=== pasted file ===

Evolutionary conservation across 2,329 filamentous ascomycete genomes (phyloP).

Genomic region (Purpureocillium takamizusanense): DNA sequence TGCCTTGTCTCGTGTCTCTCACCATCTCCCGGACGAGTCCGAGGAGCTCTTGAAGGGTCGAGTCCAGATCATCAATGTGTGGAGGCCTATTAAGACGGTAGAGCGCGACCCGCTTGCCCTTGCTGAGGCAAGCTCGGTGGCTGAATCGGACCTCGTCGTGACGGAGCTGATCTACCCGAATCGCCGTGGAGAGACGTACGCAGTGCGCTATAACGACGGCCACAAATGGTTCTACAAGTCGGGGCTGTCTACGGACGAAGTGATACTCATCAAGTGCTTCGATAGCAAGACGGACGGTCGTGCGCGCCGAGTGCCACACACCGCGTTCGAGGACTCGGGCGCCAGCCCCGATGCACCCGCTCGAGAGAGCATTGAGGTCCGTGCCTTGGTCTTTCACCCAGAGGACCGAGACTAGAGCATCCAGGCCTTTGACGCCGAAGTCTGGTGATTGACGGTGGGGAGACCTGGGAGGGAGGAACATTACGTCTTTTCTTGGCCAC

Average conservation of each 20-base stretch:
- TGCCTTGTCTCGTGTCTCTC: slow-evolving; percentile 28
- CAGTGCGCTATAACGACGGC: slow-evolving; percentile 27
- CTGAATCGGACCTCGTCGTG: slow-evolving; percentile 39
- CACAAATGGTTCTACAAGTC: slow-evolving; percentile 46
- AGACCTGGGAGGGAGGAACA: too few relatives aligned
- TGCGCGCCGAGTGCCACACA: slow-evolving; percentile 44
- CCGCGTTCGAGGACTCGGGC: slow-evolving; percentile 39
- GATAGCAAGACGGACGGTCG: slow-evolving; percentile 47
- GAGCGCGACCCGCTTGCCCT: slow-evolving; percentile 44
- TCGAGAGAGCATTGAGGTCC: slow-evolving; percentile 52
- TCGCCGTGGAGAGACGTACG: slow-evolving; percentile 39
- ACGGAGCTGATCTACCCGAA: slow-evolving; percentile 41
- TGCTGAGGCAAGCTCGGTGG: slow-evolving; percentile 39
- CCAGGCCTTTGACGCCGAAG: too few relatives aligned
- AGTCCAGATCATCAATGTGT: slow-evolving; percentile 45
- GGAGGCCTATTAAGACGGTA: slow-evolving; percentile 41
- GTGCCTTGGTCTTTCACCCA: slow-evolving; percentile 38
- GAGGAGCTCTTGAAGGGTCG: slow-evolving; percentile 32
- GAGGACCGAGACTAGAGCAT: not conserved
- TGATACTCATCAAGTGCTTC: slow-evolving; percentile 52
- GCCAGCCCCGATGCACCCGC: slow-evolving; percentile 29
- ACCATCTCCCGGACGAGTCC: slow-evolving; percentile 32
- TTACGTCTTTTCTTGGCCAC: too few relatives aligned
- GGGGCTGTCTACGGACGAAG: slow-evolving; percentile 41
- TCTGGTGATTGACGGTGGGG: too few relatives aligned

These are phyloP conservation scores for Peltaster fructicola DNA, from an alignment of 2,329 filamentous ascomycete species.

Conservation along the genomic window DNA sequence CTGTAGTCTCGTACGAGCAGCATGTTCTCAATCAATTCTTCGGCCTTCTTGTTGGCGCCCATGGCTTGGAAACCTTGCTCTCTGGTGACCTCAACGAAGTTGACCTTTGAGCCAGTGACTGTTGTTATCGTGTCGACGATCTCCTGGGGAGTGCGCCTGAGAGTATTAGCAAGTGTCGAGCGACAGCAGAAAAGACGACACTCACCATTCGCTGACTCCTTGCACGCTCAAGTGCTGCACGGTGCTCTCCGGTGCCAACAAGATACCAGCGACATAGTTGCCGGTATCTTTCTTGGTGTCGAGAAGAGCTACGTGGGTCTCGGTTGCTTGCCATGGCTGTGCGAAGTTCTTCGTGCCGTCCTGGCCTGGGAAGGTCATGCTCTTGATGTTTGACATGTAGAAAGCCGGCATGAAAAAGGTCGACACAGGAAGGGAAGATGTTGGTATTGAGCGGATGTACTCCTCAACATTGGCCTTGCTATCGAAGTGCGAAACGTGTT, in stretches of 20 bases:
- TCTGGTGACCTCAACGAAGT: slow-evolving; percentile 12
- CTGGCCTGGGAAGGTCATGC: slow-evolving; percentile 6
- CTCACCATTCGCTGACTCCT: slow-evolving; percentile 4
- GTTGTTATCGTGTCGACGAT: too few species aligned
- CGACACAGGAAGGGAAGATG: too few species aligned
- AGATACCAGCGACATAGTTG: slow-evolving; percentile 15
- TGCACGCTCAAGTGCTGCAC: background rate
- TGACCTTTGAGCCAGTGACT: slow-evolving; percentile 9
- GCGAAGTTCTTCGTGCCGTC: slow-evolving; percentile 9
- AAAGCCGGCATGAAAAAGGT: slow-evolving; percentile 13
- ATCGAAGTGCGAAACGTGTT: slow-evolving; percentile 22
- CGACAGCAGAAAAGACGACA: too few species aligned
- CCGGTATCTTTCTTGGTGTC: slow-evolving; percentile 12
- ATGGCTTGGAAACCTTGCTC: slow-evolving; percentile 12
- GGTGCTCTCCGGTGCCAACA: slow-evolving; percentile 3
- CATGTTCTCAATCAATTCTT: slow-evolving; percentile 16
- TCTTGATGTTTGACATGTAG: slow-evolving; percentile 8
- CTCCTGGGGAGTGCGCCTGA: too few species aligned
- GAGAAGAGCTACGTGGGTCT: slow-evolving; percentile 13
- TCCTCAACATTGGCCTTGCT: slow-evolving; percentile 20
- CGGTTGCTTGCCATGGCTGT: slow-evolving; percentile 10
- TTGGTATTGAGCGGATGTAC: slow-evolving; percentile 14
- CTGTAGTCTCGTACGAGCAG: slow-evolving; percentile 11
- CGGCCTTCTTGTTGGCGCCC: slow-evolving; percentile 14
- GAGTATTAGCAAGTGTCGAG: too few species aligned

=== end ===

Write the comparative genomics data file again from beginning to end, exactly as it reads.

Evolutionary conservation across 2,329 filamentous ascomycete genomes (phyloP).

Genomic region (Purpureocillium takamizusanense): DNA sequence TGCCTTGTCTCGTGTCTCTCACCATCTCCCGGACGAGTCCGAGGAGCTCTTGAAGGGTCGAGTCCAGATCATCAATGTGTGGAGGCCTATTAAGACGGTAGAGCGCGACCCGCTTGCCCTTGCTGAGGCAAGCTCGGTGGCTGAATCGGACCTCGTCGTGACGGAGCTGATCTACCCGAATCGCCGTGGAGAGACGTACGCAGTGCGCTATAACGACGGCCACAAATGGTTCTACAAGTCGGGGCTGTCTACGGACGAAGTGATACTCATCAAGTGCTTCGATAGCAAGACGGACGGTCGTGCGCGCCGAGTGCCACACACCGCGTTCGAGGACTCGGGCGCCAGCCCCGATGCACCCGCTCGAGAGAGCATTGAGGTCCGTGCCTTGGTCTTTCACCCAGAGGACCGAGACTAGAGCATCCAGGCCTTTGACGCCGAAGTCTGGTGATTGACGGTGGGGAGACCTGGGAGGGAGGAACATTACGTCTTTTCTTGGCCAC

Average conservation of each 20-base stretch:
- TGCCTTGTCTCGTGTCTCTC: slow-evolving; percentile 28
- CAGTGCGCTATAACGACGGC: slow-evolving; percentile 27
- CTGAATCGGACCTCGTCGTG: slow-evolving; percentile 39
- CACAAATGGTTCTACAAGTC: slow-evolving; percentile 46
- AGACCTGGGAGGGAGGAACA: too few relatives aligned
- TGCGCGCCGAGTGCCACACA: slow-evolving; percentile 44
- CCGCGTTCGAGGACTCGGGC: slow-evolving; percentile 39
- GATAGCAAGACGGACGGTCG: slow-evolving; percentile 47
- GAGCGCGACCCGCTTGCCCT: slow-evolving; percentile 44
- TCGAGAGAGCATTGAGGTCC: slow-evolving; percentile 52
- TCGCCGTGGAGAGACGTACG: slow-evolving; percentile 39
- ACGGAGCTGATCTACCCGAA: slow-evolving; percentile 41
- TGCTGAGGCAAGCTCGGTGG: slow-evolving; percentile 39
- CCAGGCCTTTGACGCCGAAG: too few relatives aligned
- AGTCCAGATCATCAATGTGT: slow-evolving; percentile 45
- GGAGGCCTATTAAGACGGTA: slow-evolving; percentile 41
- GTGCCTTGGTCTTTCACCCA: slow-evolving; percentile 38
- GAGGAGCTCTTGAAGGGTCG: slow-evolving; percentile 32
- GAGGACCGAGACTAGAGCAT: not conserved
- TGATACTCATCAAGTGCTTC: slow-evolving; percentile 52
- GCCAGCCCCGATGCACCCGC: slow-evolving; percentile 29
- ACCATCTCCCGGACGAGTCC: slow-evolving; percentile 32
- TTACGTCTTTTCTTGGCCAC: too few relatives aligned
- GGGGCTGTCTACGGACGAAG: slow-evolving; percentile 41
- TCTGGTGATTGACGGTGGGG: too few relatives aligned

These are phyloP conservation scores for Peltaster fructicola DNA, from an alignment of 2,329 filamentous ascomycete species.

Conservation along the genomic window DNA sequence CTGTAGTCTCGTACGAGCAGCATGTTCTCAATCAATTCTTCGGCCTTCTTGTTGGCGCCCATGGCTTGGAAACCTTGCTCTCTGGTGACCTCAACGAAGTTGACCTTTGAGCCAGTGACTGTTGTTATCGTGTCGACGATCTCCTGGGGAGTGCGCCTGAGAGTATTAGCAAGTGTCGAGCGACAGCAGAAAAGACGACACTCACCATTCGCTGACTCCTTGCACGCTCAAGTGCTGCACGGTGCTCTCCGGTGCCAACAAGATACCAGCGACATAGTTGCCGGTATCTTTCTTGGTGTCGAGAAGAGCTACGTGGGTCTCGGTTGCTTGCCATGGCTGTGCGAAGTTCTTCGTGCCGTCCTGGCCTGGGAAGGTCATGCTCTTGATGTTTGACATGTAGAAAGCCGGCATGAAAAAGGTCGACACAGGAAGGGAAGATGTTGGTATTGAGCGGATGTACTCCTCAACATTGGCCTTGCTATCGAAGTGCGAAACGTGTT, in stretches of 20 bases:
- TCTGGTGACCTCAACGAAGT: slow-evolving; percentile 12
- CTGGCCTGGGAAGGTCATGC: slow-evolving; percentile 6
- CTCACCATTCGCTGACTCCT: slow-evolving; percentile 4
- GTTGTTATCGTGTCGACGAT: too few species aligned
- CGACACAGGAAGGGAAGATG: too few species aligned
- AGATACCAGCGACATAGTTG: slow-evolving; percentile 15
- TGCACGCTCAAGTGCTGCAC: background rate
- TGACCTTTGAGCCAGTGACT: slow-evolving; percentile 9
- GCGAAGTTCTTCGTGCCGTC: slow-evolving; percentile 9
- AAAGCCGGCATGAAAAAGGT: slow-evolving; percentile 13
- ATCGAAGTGCGAAACGTGTT: slow-evolving; percentile 22
- CGACAGCAGAAAAGACGACA: too few species aligned
- CCGGTATCTTTCTTGGTGTC: slow-evolving; percentile 12
- ATGGCTTGGAAACCTTGCTC: slow-evolving; percentile 12
- GGTGCTCTCCGGTGCCAACA: slow-evolving; percentile 3
- CATGTTCTCAATCAATTCTT: slow-evolving; percentile 16
- TCTTGATGTTTGACATGTAG: slow-evolving; percentile 8
- CTCCTGGGGAGTGCGCCTGA: too few species aligned
- GAGAAGAGCTACGTGGGTCT: slow-evolving; percentile 13
- TCCTCAACATTGGCCTTGCT: slow-evolving; percentile 20
- CGGTTGCTTGCCATGGCTGT: slow-evolving; percentile 10
- TTGGTATTGAGCGGATGTAC: slow-evolving; percentile 14
- CTGTAGTCTCGTACGAGCAG: slow-evolving; percentile 11
- CGGCCTTCTTGTTGGCGCCC: slow-evolving; percentile 14
- GAGTATTAGCAAGTGTCGAG: too few species aligned